Writing stories is therefore a great way to put the vocabulary you want to learn in the context of memorable sentences.
It Makes Grammar More Digestible
I’m not a grammar hater. The way that languages have evolved to form specific structures is a thing of beauty and a constant source of amazement. It doesn’t mean however that I always enjoy learning how to apply it and on top of that, using uninspiring textbooks to try and knock some grammatical sense out of me.
Like the previous point, writing creatively allows you to take a rule and apply it within a story, hiding something bitter inside something sweet; just like mashing broccoli into mashed potatoes to deceive a child.
I find a place to include it naturally, then make a note next to it; giving a very brief outline of the grammatical rule in a way that I understand it and not necessarily the explanation within a textbook (which can often be extremely unhelpful).
It May Help with Speaking
Only by speaking another language will you become a good speaker, no matter how much you write.
That being said, writing is speaking’s brother from another mother, the only other skill classed as ‘productive’ out of the four essential skills. A recent study by researchers at the University of Poitiers discovered that writing does have an influence on speech production.
In the same way that speaking requires us to pool all the information we’ve learned into a pot and come out with a fine meal, writing allows us to practice putting the jigsaw together; reinforcing our speaking practice.
Writing creatively may also have the added benefit of practising ‘creative thinking’—an important part of fluidity in communication.
Revising Is so Much More Enjoyable
If you’re a flashcard sort of person and it works for you then by all means ignore what I have to say next. If, like me, you particularly despise flashcards and similar revision techniques, then story writing might be for you.
Instead of walking over drudgingly to my computer to fire up Anki or sorting through uninspiring pieces of paper, all I need to do is go to my exercise book and enjoy rereading my story from whichever point I wish to revise from.
I’m having fun and my brain is taking in all the highlighted words with their definitions. I’m not going to remember new vocabulary the first, second or even third time around, but the more I reread the more I retain and the better I am at recalling the vocabulary when speaking.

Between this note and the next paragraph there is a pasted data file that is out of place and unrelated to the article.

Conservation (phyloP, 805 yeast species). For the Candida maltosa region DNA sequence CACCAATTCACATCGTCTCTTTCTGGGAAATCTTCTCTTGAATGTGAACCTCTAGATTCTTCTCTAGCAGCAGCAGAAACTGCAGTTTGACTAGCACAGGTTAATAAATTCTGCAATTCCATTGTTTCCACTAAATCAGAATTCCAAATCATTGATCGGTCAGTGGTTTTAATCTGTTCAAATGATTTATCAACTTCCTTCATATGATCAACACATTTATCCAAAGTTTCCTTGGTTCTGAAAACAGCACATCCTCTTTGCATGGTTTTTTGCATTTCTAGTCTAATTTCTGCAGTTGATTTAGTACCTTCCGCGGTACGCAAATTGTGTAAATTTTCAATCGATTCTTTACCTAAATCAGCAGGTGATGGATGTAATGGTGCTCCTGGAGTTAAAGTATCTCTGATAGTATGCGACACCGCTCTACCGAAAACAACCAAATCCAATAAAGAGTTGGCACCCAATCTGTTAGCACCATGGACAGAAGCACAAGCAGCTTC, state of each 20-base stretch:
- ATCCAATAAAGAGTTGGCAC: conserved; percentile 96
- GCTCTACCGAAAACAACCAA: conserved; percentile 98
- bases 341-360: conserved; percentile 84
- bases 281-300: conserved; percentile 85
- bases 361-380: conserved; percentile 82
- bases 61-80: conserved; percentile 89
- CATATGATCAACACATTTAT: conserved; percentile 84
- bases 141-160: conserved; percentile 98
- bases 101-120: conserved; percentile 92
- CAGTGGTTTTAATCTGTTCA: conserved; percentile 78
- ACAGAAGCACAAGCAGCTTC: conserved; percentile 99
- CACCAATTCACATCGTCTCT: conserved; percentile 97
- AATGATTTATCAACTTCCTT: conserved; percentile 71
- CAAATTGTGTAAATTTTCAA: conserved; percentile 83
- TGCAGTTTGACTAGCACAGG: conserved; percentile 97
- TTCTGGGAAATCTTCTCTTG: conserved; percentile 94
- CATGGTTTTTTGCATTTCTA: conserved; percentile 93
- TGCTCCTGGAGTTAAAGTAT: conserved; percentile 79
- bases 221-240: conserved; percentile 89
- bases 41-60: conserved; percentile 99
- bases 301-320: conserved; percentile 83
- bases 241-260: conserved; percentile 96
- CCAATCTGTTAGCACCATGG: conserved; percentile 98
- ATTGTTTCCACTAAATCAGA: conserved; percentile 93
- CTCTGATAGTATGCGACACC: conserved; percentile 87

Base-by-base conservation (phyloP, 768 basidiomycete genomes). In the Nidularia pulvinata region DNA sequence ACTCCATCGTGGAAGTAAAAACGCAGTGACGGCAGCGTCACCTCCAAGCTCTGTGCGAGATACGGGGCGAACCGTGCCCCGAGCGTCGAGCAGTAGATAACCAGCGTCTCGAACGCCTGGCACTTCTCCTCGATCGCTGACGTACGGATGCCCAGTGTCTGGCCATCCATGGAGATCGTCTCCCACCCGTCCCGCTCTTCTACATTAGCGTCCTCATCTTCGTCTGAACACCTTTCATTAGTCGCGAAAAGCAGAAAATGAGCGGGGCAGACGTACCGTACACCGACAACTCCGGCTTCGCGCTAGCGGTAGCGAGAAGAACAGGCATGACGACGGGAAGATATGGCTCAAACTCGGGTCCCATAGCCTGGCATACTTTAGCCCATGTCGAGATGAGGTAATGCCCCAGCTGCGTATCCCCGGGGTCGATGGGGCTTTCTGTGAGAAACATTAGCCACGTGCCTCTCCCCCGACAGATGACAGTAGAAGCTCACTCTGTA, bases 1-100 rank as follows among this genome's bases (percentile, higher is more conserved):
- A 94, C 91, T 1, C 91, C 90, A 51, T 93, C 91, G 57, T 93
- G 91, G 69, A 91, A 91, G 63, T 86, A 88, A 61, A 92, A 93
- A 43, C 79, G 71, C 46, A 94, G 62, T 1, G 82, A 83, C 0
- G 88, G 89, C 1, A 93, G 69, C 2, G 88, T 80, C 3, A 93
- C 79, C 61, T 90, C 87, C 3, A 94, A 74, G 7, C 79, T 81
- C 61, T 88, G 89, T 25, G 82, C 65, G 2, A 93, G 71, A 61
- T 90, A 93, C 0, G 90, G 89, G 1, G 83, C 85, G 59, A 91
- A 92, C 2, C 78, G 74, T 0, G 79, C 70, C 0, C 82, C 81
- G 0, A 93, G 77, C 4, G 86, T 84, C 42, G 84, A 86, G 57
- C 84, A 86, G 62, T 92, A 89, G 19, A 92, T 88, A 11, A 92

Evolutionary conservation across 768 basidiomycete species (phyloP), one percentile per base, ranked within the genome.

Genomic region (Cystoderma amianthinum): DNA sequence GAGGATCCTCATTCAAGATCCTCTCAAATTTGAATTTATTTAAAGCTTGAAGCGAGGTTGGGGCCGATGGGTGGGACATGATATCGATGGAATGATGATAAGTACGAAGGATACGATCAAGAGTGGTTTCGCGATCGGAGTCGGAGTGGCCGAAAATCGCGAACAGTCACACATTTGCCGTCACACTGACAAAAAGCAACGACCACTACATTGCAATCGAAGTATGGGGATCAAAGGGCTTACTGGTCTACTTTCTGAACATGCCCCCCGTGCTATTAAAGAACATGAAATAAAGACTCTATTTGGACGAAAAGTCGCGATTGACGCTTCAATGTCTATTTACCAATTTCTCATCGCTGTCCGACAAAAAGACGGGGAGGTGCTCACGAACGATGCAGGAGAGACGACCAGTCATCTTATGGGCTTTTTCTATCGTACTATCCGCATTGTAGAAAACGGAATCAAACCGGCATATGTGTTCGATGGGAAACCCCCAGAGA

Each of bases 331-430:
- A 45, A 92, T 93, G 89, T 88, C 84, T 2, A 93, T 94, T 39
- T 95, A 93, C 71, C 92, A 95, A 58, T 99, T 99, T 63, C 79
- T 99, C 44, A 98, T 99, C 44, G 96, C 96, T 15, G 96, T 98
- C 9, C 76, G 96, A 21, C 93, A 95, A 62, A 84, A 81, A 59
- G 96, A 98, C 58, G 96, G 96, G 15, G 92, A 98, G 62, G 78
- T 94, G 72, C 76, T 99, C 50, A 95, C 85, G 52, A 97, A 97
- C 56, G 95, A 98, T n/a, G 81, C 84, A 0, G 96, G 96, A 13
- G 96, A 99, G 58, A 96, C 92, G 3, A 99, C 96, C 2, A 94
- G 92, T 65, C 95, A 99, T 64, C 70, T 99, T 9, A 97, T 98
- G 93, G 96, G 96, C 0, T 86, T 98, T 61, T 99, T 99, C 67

It’s a lot less work, stress and I’m actually enjoying revising:)
It Gives You a Little Something to Be Proud of and in Doing So, Increases Your Motivation
There are lots of things that give us a sense of achievement when learning a foreign language, from being able to understand snippets of a stolen conversation to not being harried out of a supermarket for being disruptive when you can explain that you were simply wanting to purchase a bottle of Irish Cream from a locked glass cabinet (this happened to me in Paris).
Maybe it’s because story writing is my passion and gives me satisfaction anyway; but having written something meaningful in a foreign language gives me an enormous sense of achievement and motivation to continue, especially as I want to know what happens next!
It’s not about plotting the perfect story, and it doesn’t even have to make sense to anyone but you (some of mine are really weird).
I hope that this post has inspired you to take a different approach to language learning—it’s something I know you’ll enjoy. I’d be interested to know which languages you’re currently learning and whether this is something you have or haven’t tried before.
Let me know how it goes and if you have any tips for me feel free to jot them down in the comments section below. Before you go I’d like to share my favourite language learning quote with you:
“Do you know what a foreign accent is? It’s a sign of bravery” – Amy Chua
Until next time^^,